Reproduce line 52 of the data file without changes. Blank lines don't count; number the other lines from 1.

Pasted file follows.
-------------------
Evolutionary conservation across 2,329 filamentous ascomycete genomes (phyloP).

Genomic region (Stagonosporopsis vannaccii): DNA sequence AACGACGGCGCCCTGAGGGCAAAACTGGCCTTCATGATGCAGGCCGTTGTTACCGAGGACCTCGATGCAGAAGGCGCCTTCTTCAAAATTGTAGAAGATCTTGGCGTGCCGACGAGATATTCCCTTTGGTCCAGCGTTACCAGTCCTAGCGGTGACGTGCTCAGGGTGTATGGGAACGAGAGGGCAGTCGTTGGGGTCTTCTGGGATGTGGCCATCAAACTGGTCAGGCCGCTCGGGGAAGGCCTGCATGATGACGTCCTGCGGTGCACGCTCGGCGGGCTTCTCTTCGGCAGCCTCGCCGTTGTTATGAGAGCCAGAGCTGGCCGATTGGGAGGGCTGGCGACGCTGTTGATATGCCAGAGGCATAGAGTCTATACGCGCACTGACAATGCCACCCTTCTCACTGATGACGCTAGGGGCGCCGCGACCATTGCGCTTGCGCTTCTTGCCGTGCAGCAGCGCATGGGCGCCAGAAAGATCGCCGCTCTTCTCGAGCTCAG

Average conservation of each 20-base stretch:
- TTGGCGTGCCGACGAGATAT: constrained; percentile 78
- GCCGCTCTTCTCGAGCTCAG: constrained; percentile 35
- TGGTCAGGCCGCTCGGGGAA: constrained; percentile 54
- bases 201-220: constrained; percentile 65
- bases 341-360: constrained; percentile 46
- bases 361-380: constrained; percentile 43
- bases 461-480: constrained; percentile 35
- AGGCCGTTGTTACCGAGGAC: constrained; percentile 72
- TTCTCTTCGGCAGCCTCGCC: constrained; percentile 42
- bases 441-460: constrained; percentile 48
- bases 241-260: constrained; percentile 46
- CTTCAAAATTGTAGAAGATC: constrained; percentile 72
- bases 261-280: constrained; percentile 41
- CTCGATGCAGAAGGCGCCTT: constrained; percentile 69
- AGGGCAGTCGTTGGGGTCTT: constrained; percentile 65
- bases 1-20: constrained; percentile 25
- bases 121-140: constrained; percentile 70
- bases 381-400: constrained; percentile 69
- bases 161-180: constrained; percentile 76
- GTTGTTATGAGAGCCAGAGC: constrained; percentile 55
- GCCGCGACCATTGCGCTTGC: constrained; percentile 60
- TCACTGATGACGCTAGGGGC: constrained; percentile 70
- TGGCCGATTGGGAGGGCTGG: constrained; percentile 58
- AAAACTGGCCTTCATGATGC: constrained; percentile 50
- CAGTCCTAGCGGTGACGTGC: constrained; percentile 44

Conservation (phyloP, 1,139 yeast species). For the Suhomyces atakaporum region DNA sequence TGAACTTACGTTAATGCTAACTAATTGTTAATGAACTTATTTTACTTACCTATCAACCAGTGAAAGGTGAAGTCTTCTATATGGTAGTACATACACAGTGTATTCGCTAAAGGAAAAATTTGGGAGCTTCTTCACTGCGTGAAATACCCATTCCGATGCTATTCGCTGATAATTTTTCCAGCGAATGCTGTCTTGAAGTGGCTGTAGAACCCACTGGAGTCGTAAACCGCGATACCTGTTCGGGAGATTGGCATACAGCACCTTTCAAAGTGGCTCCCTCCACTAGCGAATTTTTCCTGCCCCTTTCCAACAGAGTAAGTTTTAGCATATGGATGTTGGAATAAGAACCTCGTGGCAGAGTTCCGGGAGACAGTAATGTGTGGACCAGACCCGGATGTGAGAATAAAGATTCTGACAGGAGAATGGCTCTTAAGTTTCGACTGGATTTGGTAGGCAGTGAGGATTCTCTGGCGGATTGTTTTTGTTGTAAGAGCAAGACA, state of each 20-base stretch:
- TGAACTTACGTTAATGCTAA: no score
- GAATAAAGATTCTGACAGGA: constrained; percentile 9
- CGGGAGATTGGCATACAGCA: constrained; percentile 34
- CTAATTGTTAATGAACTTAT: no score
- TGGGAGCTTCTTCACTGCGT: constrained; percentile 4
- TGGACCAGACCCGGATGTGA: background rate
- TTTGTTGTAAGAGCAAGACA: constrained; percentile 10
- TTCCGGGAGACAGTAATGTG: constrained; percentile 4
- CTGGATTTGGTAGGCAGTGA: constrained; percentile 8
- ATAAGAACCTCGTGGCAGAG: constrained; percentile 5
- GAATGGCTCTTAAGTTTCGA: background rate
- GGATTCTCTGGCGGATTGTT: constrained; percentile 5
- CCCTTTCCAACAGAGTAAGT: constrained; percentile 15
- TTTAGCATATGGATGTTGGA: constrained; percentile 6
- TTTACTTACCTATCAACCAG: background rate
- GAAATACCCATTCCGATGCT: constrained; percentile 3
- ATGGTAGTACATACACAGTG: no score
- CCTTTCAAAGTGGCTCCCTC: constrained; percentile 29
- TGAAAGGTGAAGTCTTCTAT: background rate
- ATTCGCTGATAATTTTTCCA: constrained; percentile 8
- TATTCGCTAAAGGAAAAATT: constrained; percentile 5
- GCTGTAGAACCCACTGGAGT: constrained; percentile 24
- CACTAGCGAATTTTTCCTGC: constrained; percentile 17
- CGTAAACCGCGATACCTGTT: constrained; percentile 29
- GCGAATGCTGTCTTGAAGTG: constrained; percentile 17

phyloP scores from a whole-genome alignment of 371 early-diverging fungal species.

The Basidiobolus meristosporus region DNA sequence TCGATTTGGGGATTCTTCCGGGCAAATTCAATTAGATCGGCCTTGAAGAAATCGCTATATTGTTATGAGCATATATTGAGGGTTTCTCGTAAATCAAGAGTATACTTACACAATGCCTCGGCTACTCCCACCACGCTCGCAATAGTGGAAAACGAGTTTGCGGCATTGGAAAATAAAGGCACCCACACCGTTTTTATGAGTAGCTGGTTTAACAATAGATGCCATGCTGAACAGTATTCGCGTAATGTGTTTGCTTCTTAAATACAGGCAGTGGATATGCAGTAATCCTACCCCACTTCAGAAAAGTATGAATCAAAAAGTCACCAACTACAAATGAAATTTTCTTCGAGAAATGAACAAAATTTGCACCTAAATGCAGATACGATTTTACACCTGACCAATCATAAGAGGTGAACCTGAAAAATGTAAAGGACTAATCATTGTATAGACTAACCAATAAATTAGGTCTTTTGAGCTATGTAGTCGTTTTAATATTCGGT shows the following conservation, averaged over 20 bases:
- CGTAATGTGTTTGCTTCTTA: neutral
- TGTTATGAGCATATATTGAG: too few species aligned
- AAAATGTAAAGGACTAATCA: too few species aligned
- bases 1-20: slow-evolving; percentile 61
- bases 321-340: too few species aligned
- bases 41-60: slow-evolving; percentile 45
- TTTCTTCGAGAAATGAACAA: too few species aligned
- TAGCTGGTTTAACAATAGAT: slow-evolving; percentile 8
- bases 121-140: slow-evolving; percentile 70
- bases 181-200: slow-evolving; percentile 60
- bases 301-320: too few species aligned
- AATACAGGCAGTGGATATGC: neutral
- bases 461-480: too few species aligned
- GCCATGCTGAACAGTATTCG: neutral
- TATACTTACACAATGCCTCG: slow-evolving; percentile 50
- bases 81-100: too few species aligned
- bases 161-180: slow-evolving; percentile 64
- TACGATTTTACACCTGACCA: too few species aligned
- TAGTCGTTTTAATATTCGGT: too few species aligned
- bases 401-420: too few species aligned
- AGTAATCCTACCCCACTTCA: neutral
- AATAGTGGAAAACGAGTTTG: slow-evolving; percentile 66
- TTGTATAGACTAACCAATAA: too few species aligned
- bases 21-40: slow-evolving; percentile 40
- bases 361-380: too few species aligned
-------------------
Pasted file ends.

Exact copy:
- CACTAGCGAATTTTTCCTGC: constrained; percentile 17